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Pharrell and Pentatonic Create Reusable Cutlery Kit from Upcycled CDs

Pharrell and Pentatonic Create Reusable Cutlery Kit from Upcycled CDs
(Photo: Otherware’s Pebble reusable cutlery kit. Credit: Pentatonic)

Pharrell Williams’ creative collective I Am Other is upcycling CDs and food packaging into a reusable cutlery kit in partnership with the circular design and technology company Pentatonic.

The partners formed Otherware to produce the compact dining toolkit called Pebble. Each pebble-shaped cutlery kit contains a knife, fork, spoon, chopsticks, and a straw. A flexible clip and lanyard allow the kit to go on a belt loop or bag.

“The case is ‘made from music’ from recycled CDs, handles from recycled food packaging, and the tips are anodized titanium coated steel to give the unique colored tool heads,” the partners said.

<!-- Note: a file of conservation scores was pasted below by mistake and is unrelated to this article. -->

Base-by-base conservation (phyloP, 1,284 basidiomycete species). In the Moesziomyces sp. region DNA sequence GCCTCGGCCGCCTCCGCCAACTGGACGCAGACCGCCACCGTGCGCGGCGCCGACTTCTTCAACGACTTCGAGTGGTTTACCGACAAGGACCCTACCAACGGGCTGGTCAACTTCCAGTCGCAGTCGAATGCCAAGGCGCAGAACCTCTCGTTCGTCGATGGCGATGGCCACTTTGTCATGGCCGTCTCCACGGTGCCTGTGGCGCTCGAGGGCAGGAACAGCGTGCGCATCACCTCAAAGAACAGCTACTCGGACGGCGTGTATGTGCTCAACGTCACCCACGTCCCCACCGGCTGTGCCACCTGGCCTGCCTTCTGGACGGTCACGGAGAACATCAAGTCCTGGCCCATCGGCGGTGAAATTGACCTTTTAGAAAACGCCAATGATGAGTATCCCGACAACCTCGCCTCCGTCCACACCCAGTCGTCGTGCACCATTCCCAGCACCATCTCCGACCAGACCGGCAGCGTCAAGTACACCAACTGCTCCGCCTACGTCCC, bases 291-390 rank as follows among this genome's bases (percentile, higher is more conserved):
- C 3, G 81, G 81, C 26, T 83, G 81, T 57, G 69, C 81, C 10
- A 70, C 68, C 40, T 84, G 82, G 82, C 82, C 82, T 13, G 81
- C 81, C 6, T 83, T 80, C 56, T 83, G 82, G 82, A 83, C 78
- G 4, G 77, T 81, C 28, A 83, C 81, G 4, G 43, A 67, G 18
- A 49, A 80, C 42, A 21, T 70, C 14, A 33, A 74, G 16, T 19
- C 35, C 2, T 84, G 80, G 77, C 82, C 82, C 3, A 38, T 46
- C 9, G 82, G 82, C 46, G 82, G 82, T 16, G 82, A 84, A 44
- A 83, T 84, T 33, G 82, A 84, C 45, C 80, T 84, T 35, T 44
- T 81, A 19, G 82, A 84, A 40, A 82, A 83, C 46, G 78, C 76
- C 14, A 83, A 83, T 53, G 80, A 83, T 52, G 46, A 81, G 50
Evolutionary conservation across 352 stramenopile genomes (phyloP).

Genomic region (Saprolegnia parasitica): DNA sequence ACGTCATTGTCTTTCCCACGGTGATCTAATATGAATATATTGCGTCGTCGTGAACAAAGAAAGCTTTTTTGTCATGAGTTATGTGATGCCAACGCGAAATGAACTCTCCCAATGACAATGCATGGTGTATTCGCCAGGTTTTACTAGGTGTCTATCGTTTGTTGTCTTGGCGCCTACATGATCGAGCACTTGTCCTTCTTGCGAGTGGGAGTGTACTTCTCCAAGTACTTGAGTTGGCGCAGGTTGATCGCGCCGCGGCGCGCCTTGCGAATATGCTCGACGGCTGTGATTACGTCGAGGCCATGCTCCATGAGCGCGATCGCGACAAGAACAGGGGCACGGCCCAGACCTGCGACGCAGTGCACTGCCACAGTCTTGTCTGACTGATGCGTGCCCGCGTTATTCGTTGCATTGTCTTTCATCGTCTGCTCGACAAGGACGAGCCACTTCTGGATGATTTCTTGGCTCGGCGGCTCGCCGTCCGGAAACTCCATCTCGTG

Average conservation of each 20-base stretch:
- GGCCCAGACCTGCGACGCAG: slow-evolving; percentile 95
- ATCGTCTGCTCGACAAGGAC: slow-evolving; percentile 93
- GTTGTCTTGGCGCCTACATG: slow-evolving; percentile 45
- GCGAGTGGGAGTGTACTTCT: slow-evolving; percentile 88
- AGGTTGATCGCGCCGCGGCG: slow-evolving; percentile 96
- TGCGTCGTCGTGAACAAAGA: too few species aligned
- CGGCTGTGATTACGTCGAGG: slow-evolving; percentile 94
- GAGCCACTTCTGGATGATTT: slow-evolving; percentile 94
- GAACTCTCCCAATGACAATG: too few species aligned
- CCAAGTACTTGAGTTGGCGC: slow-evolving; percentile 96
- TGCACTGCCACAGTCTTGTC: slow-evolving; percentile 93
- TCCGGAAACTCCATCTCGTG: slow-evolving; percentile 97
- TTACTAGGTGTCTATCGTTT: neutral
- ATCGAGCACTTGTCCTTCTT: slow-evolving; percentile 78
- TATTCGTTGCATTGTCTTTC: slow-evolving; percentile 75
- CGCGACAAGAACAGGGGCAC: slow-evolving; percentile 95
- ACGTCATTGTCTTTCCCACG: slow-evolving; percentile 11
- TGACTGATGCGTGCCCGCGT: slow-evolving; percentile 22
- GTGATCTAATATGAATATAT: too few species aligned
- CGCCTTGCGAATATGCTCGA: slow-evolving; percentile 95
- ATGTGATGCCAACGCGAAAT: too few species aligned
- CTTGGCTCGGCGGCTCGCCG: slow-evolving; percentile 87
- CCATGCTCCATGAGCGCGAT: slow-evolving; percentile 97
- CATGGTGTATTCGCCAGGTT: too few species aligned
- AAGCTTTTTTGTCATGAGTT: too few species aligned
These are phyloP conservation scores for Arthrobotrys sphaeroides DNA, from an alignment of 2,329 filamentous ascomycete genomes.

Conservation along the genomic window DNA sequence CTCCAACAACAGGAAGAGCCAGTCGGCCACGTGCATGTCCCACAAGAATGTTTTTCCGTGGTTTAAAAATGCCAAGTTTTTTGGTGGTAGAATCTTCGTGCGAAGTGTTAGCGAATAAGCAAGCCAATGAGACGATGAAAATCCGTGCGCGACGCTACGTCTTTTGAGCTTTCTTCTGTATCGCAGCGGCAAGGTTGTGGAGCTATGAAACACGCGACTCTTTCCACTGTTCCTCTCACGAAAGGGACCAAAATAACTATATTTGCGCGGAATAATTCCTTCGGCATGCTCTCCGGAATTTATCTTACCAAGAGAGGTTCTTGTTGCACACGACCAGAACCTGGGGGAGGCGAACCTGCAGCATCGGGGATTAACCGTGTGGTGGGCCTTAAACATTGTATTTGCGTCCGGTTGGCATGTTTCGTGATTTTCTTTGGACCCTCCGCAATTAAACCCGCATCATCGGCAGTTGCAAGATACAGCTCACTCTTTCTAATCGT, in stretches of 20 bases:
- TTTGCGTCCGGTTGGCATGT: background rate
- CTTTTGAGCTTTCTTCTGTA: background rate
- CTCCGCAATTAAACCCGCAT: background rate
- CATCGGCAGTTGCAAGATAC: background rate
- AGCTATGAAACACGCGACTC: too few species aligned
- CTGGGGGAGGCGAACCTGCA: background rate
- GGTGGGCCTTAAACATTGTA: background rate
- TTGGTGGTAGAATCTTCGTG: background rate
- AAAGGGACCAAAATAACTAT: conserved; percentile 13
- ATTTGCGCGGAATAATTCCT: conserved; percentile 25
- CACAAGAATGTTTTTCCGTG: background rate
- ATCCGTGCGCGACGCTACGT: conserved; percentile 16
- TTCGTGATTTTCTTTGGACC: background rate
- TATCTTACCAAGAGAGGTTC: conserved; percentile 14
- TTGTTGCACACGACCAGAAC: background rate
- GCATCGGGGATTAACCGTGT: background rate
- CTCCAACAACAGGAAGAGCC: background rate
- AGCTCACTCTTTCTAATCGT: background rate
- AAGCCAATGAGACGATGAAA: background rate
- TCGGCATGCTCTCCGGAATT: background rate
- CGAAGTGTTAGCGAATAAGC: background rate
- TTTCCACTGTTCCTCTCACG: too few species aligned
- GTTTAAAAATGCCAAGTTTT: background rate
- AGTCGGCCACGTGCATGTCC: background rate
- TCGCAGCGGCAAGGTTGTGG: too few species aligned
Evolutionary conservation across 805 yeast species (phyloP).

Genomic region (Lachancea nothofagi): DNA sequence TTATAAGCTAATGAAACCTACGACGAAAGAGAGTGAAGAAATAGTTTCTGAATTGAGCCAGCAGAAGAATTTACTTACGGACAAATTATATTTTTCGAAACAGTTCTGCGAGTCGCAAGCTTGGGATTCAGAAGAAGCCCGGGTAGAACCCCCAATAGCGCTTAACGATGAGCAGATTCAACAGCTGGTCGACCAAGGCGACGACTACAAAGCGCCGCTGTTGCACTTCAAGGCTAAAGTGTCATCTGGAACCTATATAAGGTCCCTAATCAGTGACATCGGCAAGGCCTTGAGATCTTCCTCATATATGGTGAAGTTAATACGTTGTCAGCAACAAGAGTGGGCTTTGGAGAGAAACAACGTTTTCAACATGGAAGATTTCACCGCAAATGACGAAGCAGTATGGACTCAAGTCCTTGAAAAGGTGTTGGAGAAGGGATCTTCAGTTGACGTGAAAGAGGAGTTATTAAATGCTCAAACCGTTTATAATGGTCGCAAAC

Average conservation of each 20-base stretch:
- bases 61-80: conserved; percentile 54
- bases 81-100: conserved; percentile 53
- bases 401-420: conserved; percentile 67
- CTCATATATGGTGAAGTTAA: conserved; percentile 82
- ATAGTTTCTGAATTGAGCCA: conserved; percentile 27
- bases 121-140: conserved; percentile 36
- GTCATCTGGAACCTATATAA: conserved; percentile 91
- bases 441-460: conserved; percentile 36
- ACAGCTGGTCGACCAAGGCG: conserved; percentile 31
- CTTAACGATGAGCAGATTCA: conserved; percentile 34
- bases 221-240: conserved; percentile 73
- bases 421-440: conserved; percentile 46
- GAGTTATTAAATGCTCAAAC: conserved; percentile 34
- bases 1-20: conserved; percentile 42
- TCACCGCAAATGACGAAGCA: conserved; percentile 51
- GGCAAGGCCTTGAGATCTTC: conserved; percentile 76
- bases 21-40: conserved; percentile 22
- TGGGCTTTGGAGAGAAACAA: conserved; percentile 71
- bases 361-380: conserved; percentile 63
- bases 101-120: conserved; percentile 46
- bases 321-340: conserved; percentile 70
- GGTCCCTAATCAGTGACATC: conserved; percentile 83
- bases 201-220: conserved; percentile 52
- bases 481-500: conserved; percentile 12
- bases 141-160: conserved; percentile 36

Each dishwasher-safe Pebble costs $59 and contains 28 grams of polypropylene, 41 grams of steel, 77 grams of polycarbonate, and 10 grams of polyester, the Otherware website says.

In addition to being manufactured from recycled materials, the Pebble itself is recyclable, according to Pentatonic and musician, producer, designer, and entrepreneur Williams. They advise consumers to disassemble the product and either put it in their curbside recycling or participate in the Gimme material deposit program for end-of-life products that returns the Pebble to Pentatonic in exchange for $6.

The partners say that they established Otherware and made Pebble in response to the increasing environmental threats caused by single-use plastic. Their reusable dining kit arrives at a time when some of the governmental limits on single-use plastic that were paused or delayed by the pandemic are being reinstated.

Covid-19 also continues to wreak havoc with the restaurant industry. A number of corporate plans to transition to reusable packaging were disrupted. As Wallpaper’s Elly Parsons noted recently, many people started using disposable cutlery and food containers again, and advice on how to eat out safely has shifted. Otherware appears to be banking on reaching consumers who are looking for a sanitary, sustainable way to dine outside of the home.

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